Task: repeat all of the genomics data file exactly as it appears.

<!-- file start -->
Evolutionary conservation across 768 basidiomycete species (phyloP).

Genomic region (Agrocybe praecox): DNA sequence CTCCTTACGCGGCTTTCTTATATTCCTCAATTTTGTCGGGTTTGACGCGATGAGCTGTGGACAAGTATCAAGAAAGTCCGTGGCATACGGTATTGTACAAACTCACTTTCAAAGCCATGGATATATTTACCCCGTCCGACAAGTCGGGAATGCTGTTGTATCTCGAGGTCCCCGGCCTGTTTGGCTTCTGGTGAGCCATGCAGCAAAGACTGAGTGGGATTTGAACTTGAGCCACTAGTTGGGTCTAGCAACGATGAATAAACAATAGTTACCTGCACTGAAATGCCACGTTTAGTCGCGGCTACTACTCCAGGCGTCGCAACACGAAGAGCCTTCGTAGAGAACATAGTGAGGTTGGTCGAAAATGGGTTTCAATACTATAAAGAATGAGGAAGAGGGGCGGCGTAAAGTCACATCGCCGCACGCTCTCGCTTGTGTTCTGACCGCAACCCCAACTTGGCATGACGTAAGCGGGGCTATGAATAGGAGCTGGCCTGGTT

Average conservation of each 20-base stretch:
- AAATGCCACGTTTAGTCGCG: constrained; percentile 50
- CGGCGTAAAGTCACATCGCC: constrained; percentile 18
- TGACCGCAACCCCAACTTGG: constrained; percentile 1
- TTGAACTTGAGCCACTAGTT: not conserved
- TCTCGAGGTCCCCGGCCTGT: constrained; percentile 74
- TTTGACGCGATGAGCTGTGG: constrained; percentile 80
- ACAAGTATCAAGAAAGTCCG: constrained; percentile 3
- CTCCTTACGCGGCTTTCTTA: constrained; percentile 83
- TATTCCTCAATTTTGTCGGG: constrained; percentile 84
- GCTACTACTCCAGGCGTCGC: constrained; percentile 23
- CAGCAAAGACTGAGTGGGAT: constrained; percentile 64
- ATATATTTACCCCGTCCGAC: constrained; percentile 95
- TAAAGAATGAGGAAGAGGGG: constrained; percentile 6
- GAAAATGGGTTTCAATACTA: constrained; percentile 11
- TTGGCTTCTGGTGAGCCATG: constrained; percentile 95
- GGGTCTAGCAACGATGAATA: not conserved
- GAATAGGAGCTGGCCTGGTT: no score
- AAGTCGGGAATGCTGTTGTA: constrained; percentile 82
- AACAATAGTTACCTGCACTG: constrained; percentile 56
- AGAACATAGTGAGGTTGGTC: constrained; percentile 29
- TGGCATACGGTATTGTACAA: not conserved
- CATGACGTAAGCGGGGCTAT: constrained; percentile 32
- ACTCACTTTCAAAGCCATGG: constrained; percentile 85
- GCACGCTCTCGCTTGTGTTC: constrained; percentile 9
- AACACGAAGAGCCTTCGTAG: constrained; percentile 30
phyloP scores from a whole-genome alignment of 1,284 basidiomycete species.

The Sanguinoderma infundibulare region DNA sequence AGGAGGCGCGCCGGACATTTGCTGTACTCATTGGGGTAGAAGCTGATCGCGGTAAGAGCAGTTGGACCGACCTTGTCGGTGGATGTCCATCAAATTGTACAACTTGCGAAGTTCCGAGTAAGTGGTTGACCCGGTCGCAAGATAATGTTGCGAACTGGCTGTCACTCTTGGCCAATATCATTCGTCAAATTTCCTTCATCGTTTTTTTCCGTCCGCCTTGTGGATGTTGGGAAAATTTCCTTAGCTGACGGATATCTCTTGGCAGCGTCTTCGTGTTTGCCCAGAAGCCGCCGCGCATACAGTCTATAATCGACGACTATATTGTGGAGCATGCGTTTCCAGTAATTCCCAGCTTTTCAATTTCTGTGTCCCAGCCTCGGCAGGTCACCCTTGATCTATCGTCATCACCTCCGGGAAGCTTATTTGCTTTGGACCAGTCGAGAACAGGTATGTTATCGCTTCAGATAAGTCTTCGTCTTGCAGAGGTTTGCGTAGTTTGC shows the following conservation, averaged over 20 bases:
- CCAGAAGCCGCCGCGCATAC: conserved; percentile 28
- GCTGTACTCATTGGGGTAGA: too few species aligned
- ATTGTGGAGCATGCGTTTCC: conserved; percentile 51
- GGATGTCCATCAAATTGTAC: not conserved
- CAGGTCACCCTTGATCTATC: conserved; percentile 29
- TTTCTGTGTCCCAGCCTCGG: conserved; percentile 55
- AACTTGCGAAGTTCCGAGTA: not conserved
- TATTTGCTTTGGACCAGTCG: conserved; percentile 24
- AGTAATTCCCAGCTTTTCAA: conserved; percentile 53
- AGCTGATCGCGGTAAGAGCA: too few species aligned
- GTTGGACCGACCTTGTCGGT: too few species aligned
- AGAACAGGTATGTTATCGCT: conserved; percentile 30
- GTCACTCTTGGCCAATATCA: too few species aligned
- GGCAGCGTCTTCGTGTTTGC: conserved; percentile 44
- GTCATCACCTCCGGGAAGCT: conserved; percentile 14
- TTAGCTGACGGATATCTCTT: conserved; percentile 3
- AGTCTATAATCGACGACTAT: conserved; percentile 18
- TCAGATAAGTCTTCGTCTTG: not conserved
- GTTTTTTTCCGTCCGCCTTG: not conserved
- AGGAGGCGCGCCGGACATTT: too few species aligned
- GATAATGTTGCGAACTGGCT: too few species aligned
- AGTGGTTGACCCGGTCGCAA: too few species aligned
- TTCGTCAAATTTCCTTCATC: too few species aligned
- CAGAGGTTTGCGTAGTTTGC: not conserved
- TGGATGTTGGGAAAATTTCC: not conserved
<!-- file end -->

Evolutionary conservation across 768 basidiomycete species (phyloP).

Genomic region (Agrocybe praecox): DNA sequence CTCCTTACGCGGCTTTCTTATATTCCTCAATTTTGTCGGGTTTGACGCGATGAGCTGTGGACAAGTATCAAGAAAGTCCGTGGCATACGGTATTGTACAAACTCACTTTCAAAGCCATGGATATATTTACCCCGTCCGACAAGTCGGGAATGCTGTTGTATCTCGAGGTCCCCGGCCTGTTTGGCTTCTGGTGAGCCATGCAGCAAAGACTGAGTGGGATTTGAACTTGAGCCACTAGTTGGGTCTAGCAACGATGAATAAACAATAGTTACCTGCACTGAAATGCCACGTTTAGTCGCGGCTACTACTCCAGGCGTCGCAACACGAAGAGCCTTCGTAGAGAACATAGTGAGGTTGGTCGAAAATGGGTTTCAATACTATAAAGAATGAGGAAGAGGGGCGGCGTAAAGTCACATCGCCGCACGCTCTCGCTTGTGTTCTGACCGCAACCCCAACTTGGCATGACGTAAGCGGGGCTATGAATAGGAGCTGGCCTGGTT

Average conservation of each 20-base stretch:
- AAATGCCACGTTTAGTCGCG: constrained; percentile 50
- CGGCGTAAAGTCACATCGCC: constrained; percentile 18
- TGACCGCAACCCCAACTTGG: constrained; percentile 1
- TTGAACTTGAGCCACTAGTT: not conserved
- TCTCGAGGTCCCCGGCCTGT: constrained; percentile 74
- TTTGACGCGATGAGCTGTGG: constrained; percentile 80
- ACAAGTATCAAGAAAGTCCG: constrained; percentile 3
- CTCCTTACGCGGCTTTCTTA: constrained; percentile 83
- TATTCCTCAATTTTGTCGGG: constrained; percentile 84
- GCTACTACTCCAGGCGTCGC: constrained; percentile 23
- CAGCAAAGACTGAGTGGGAT: constrained; percentile 64
- ATATATTTACCCCGTCCGAC: constrained; percentile 95
- TAAAGAATGAGGAAGAGGGG: constrained; percentile 6
- GAAAATGGGTTTCAATACTA: constrained; percentile 11
- TTGGCTTCTGGTGAGCCATG: constrained; percentile 95
- GGGTCTAGCAACGATGAATA: not conserved
- GAATAGGAGCTGGCCTGGTT: no score
- AAGTCGGGAATGCTGTTGTA: constrained; percentile 82
- AACAATAGTTACCTGCACTG: constrained; percentile 56
- AGAACATAGTGAGGTTGGTC: constrained; percentile 29
- TGGCATACGGTATTGTACAA: not conserved
- CATGACGTAAGCGGGGCTAT: constrained; percentile 32
- ACTCACTTTCAAAGCCATGG: constrained; percentile 85
- GCACGCTCTCGCTTGTGTTC: constrained; percentile 9
- AACACGAAGAGCCTTCGTAG: constrained; percentile 30
phyloP scores from a whole-genome alignment of 1,284 basidiomycete species.

The Sanguinoderma infundibulare region DNA sequence AGGAGGCGCGCCGGACATTTGCTGTACTCATTGGGGTAGAAGCTGATCGCGGTAAGAGCAGTTGGACCGACCTTGTCGGTGGATGTCCATCAAATTGTACAACTTGCGAAGTTCCGAGTAAGTGGTTGACCCGGTCGCAAGATAATGTTGCGAACTGGCTGTCACTCTTGGCCAATATCATTCGTCAAATTTCCTTCATCGTTTTTTTCCGTCCGCCTTGTGGATGTTGGGAAAATTTCCTTAGCTGACGGATATCTCTTGGCAGCGTCTTCGTGTTTGCCCAGAAGCCGCCGCGCATACAGTCTATAATCGACGACTATATTGTGGAGCATGCGTTTCCAGTAATTCCCAGCTTTTCAATTTCTGTGTCCCAGCCTCGGCAGGTCACCCTTGATCTATCGTCATCACCTCCGGGAAGCTTATTTGCTTTGGACCAGTCGAGAACAGGTATGTTATCGCTTCAGATAAGTCTTCGTCTTGCAGAGGTTTGCGTAGTTTGC shows the following conservation, averaged over 20 bases:
- CCAGAAGCCGCCGCGCATAC: conserved; percentile 28
- GCTGTACTCATTGGGGTAGA: too few species aligned
- ATTGTGGAGCATGCGTTTCC: conserved; percentile 51
- GGATGTCCATCAAATTGTAC: not conserved
- CAGGTCACCCTTGATCTATC: conserved; percentile 29
- TTTCTGTGTCCCAGCCTCGG: conserved; percentile 55
- AACTTGCGAAGTTCCGAGTA: not conserved
- TATTTGCTTTGGACCAGTCG: conserved; percentile 24
- AGTAATTCCCAGCTTTTCAA: conserved; percentile 53
- AGCTGATCGCGGTAAGAGCA: too few species aligned
- GTTGGACCGACCTTGTCGGT: too few species aligned
- AGAACAGGTATGTTATCGCT: conserved; percentile 30
- GTCACTCTTGGCCAATATCA: too few species aligned
- GGCAGCGTCTTCGTGTTTGC: conserved; percentile 44
- GTCATCACCTCCGGGAAGCT: conserved; percentile 14
- TTAGCTGACGGATATCTCTT: conserved; percentile 3
- AGTCTATAATCGACGACTAT: conserved; percentile 18
- TCAGATAAGTCTTCGTCTTG: not conserved
- GTTTTTTTCCGTCCGCCTTG: not conserved
- AGGAGGCGCGCCGGACATTT: too few species aligned
- GATAATGTTGCGAACTGGCT: too few species aligned
- AGTGGTTGACCCGGTCGCAA: too few species aligned
- TTCGTCAAATTTCCTTCATC: too few species aligned
- CAGAGGTTTGCGTAGTTTGC: not conserved
- TGGATGTTGGGAAAATTTCC: not conserved